Ten Things I’ve Learned Four Months After Publishing My First Novel

Thursday, September 19, 2013
I’ve been publishing short stories since 2007, but this year my debut novel King of the Class was released by a small literary Vancouver publisher (www.nonpublishing.com).
I’ve received many questions from debut authors mostly asking "what worked." Here are ten things that worked for me:

1.Target freelancers for reviews. I spent hours emailing publications I felt shared my target audience. Hands-down most of them ignored me or sent me polite ‘no’ emails. When I discovered the freelancers who sell regularly to these publications, I had far more success. Find them by clicking on contributors’ names.
2.Only no means no. Perseverance works. No answer does not mean no. Once in a while I’d get an email: “Good for you for not giving up. I was so busy with X, but now I’d be happy to read your book”.
3.Everybody knows somebody. At first I only asked some friends for contacts in the media industry. I learned to ask everyone. Do not pre-judge. You need reviews, so ask everyone about their friends in the media industry.

4.Expect nothing. I was wrong to assume some people would happily forward emails, post on Facebook and generally help spread the word about King of the Class. Meanwhile strangers I met online and others I barely knew went the extra mile (thank you again!) for me. Assumptions will only cause needless disappointment.

5.You can’t do it all well and simultaneously. I received many well-meaning tips to use every social media, hire a publicist, you get the idea. Try new things, but ultimately do what you are good at and what you enjoy and not all at once.

6.Don’t forget to write. Writers write. Turning yourself into a full-time marketer is OK temporarily (set a real deadline), but don’t lose your identity or risk your health to sell one more book.
7.Update all previous posts. The links are already there. Don’t waste them. If you’re a writer who has previously published articles and blog posts, email those editors. Every one I contacted was happy to update old posts with my book link, even posts that were years old.
8.Fortune favors the bold. Don’t fall into the trap of ‘how can I possibly ask them’. You have no idea what any publication takes into consideration when they are approached. Try them. I did and received a few pleasant surprises.
9.It can be hard to internalize that your control is limited. The only recipe for success is to enjoy what you’re doing, regardless of the outcome. See it as an adventure and lower your expectations.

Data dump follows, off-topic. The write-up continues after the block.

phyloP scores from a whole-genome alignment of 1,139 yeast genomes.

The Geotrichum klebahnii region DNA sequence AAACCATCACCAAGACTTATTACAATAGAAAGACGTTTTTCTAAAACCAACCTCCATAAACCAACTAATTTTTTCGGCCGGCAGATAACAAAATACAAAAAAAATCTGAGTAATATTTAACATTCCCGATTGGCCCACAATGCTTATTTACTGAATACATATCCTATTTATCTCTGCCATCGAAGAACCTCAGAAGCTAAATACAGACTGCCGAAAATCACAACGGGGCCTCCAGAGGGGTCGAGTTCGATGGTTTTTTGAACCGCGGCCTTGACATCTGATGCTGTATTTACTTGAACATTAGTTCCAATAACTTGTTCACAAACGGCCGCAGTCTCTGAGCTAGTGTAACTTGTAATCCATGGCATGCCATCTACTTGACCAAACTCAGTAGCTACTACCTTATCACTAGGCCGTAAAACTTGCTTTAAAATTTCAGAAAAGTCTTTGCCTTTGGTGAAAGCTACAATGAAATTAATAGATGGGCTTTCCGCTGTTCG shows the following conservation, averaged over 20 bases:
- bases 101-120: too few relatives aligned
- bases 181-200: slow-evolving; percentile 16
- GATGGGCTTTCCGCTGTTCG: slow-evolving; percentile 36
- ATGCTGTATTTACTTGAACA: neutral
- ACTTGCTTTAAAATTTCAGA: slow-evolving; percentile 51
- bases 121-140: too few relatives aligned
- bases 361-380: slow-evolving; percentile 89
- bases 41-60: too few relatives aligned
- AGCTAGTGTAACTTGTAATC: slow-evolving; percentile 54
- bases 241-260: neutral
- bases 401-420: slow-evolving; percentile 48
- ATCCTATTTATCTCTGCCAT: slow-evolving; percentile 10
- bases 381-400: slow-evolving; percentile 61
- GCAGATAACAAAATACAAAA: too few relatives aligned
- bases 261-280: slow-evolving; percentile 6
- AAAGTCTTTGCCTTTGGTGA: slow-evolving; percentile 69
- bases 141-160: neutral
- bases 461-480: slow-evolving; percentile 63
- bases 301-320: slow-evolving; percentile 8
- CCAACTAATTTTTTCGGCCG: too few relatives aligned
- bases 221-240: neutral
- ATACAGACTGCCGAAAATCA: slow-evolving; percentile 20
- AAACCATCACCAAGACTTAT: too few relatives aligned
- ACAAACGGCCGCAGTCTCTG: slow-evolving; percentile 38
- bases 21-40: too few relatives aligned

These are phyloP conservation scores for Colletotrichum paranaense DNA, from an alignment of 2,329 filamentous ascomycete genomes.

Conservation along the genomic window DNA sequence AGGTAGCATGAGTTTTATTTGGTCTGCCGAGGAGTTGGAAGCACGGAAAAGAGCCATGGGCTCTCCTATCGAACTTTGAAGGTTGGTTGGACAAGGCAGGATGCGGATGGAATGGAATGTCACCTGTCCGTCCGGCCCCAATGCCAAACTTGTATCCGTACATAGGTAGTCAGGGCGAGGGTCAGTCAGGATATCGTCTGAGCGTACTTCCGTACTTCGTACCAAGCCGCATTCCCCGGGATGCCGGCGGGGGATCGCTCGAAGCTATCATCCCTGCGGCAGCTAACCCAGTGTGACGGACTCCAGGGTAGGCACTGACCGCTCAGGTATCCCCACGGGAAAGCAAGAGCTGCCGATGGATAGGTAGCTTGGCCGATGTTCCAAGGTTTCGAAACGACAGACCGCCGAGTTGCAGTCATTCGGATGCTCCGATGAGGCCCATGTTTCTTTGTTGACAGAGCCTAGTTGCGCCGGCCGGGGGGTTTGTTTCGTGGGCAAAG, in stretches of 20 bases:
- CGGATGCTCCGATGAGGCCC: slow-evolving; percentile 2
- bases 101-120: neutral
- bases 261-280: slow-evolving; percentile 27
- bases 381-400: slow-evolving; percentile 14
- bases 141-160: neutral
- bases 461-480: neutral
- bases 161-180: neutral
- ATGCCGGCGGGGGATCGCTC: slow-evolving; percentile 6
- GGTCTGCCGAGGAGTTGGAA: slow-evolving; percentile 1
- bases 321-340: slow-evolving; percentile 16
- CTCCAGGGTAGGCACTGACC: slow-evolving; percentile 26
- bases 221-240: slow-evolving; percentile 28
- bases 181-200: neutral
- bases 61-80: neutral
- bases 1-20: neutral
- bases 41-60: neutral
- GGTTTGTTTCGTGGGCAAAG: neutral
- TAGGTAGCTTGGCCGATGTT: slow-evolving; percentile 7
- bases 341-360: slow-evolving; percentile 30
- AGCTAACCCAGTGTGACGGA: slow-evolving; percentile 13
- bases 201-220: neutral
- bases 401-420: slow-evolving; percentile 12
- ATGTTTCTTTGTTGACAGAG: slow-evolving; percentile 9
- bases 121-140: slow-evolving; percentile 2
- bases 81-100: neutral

10. Use Linked-In. I read the contacts of my contacts until my eyes were falling out of their sockets. Yes, it’s tedious. I limited it to ten hours. When I found someone who might potentially give me a review, I asked my contact for an introduction and met with success.


Join one of Green's upcoming WOW! classes:

~Learn how how to craft story ideas into flash fiction in her
Flash Fiction Workshop  starting September 30, 2013. You'll focus on carving your work down to its essence, while still conveying meaning through the successful interplay between character, conflict and theme.

~Learn how to layer your writing with literary devices in her Literary Devices Workshop starting September 30, 2013. Through short readings and in-class assignments, you'll learn how to create suspense, tension, change the pace, deepen and control your writing through the use of devices from repetition to personification. This class is suitable for anyone working on a novel, short story, memoir, essay or life story.


Margo Dill said...

Gila: These are great tips and similar things I discovered when I was/am busy marketing my middle-grade. I also learned not to be disappointed or offended if someone (especially someone who is not a writer) doesn't understand how important your book is to you. :) I had great support from family, friends, and more, and getting the word out to everyone definitely helps, because you never know who knows someone who can help you. I know you know I read King of the Class and enjoyed it immensely!

www.havetotewilltravel.com said...

Such great advice! I totally agree with #4 - that surprised me too in my marketing process. Thank you!

Marcia Peterson said...

I love top ten list posts and these are very helpful. This reminder is great: "The only recipe for success is to enjoy what you’re doing, regardless of the outcome." Congratulations on the book, Gila!

Angela Mackintosh said...

Honest tips! I think many authors expect their debut book to be a bestseller and it's important to have realistic expectations and remember we're in it for the long haul. King of Class is on my reading list! I've heard fabulous things about it and can't wait to read it! :)

Gila Green said...

I appreciate all of your comments. You've been a great support from the beginning, Margo. Thanks. Angela, I agree. It's hard not to fantasize about becoming a best seller when we are surrounded by nonstop media. Yes, MP, that seems to be the tip that resonated with most people. I'm pleased it does for you as well. Havetotewilltravel, you are very welcome and your site has an intriguing name. I will have to check it out.

Kathy Steinemann said...

"When I discovered the freelancers who sell regularly to these publications, I had far more success. Find them by clicking on contributors’ names."

Thanks, Gila. That's something I wouldn't have thought of on my own.

I wish authors could just write. This business of self-promotion brings out a side of my personality that I've always kept hidden.

Gila Green said...

You are welcome, Kathy. It would have saved me a lot of time to figure that out sooner, but I'm pleased I can save time for others.

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